Second Menstrual Health Education Project
Savelugu Municipal in the Northern Region of Ghana on 28th May 2021.
This is our second menstrual hygiene project for the year 2021 and was in partnership with Grooming Girls Network and HNDP, these organizations are based in Accra and are passionate about menstrual education for girls. Grooming Girls Network has been our reliable partner since 2018 whereas HNDP became our second partnership for the first time.
This project aimed to educate young girls in Junior High schools in the Savelugu community on their menstrual cycle, how to keep themselves during their period, the right people to seek help from when having challenges and introduce reusable cloth pads and menstrual cups to them.
Our previous projects were done for two or three days, but this project took a day which was 28th May 2021, a day declared as Menstrual Hygiene Day by WASH United.
We didn’t embark on this project alone but had support from the National Service Personnel in the Savelugu area as well as volunteers from the community through the Ghana Volunteers network.
We kicked off the pre-preparation by meeting the volunteers a day before the actual project which was on 27th May 2021 to educate them on what is expected of them and how they can be of help. This went on smoothly as most of them turned up for the meeting and were abreast as to what is supposed to be done on the day of the project.
Menstrual Hygiene Day 2021
The program took place at the Savelugu disability centre with a total number of 100 young girls from 17 schools in the community including a school for the deaf. With the age range of 13-16 years, most of them seemed to be menstruating but had no or little knowledge of how it happens or even how to keep themselves during these times of their lives.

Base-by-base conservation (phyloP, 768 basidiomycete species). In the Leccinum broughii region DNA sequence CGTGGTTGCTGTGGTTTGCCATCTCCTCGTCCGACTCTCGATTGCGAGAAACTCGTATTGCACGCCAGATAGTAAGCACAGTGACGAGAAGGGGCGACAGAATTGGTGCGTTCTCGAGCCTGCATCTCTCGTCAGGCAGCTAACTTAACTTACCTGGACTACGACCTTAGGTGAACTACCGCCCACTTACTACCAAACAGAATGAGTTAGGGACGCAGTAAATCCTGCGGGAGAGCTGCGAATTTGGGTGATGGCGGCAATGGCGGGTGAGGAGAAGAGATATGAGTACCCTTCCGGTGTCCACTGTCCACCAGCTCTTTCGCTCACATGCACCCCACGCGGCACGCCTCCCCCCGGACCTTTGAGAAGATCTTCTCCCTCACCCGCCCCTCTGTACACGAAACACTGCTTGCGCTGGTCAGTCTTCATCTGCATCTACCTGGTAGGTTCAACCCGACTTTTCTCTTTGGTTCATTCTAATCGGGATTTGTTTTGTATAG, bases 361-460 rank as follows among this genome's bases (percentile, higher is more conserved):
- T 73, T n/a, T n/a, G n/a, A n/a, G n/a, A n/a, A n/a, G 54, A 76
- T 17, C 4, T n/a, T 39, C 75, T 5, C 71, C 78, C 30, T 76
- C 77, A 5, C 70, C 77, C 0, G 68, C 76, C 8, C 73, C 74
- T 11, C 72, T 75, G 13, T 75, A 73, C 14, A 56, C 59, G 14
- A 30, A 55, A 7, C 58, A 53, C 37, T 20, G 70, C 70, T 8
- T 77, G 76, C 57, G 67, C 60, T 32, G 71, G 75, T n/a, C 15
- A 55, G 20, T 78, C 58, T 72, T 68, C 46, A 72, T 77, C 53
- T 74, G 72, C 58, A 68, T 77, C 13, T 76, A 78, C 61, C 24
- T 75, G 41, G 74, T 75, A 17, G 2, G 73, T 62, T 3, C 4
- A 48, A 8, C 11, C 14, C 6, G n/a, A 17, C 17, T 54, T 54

We had two rooms for the program which contained 50 girls in each room with all available materials which were used in educating them about their menstrual hygiene.
In the course of interacting with the girls, we realised most of them do not talk to anyone concerning their periods because people still think it’s taboo to menstruate hence, they kept questions bothering them to themselves.
The volunteers did a great job as some of them translated the presentation into their local language as most of the students couldn’t understand English well. A teacher also helped interpret the session to the deaf students through sign language.
We had breakout sessions to allow the girls to freely express themselves in small groups and also answer some questions and as well as ask questions that were bothering them. The girls indeed had lots of questions which with the help of health personnel present, we were able to answer. We also engaged them in a game centred on explaining the various terms associated with menstruation such as ovulation, menstrual cycle, among others. This was to help them grasp the concept we were presenting to them.
During the interaction with the girls, we found out that;
- The girls have lots of questions about their period but don’t know whom to talk to for fear of discrimination.
- Most of them are not aware of the measures to take to reduce cramps.
- Most of the girls can’t afford to buy sanitary pads because they’re expensive and as a result, men take advantage of them by sleeping with them in exchange for pads.
- Some people in the community see menstruation as taboo.
We had a very intensive and comprehensive project this time and it was a great success. We managed to answer all the questions the girls had, advised them as to who to talk to when having challenges as well as how to manage the period cramps. We also shared cloth pads for all the students present which can last them for about 2-3 years and the cups which lasts for 10 years. We had lots of people on board who helped make the program a success, some media personnel and health personnel were present together with other dignitaries. We managed time well which helped us to end the program on time.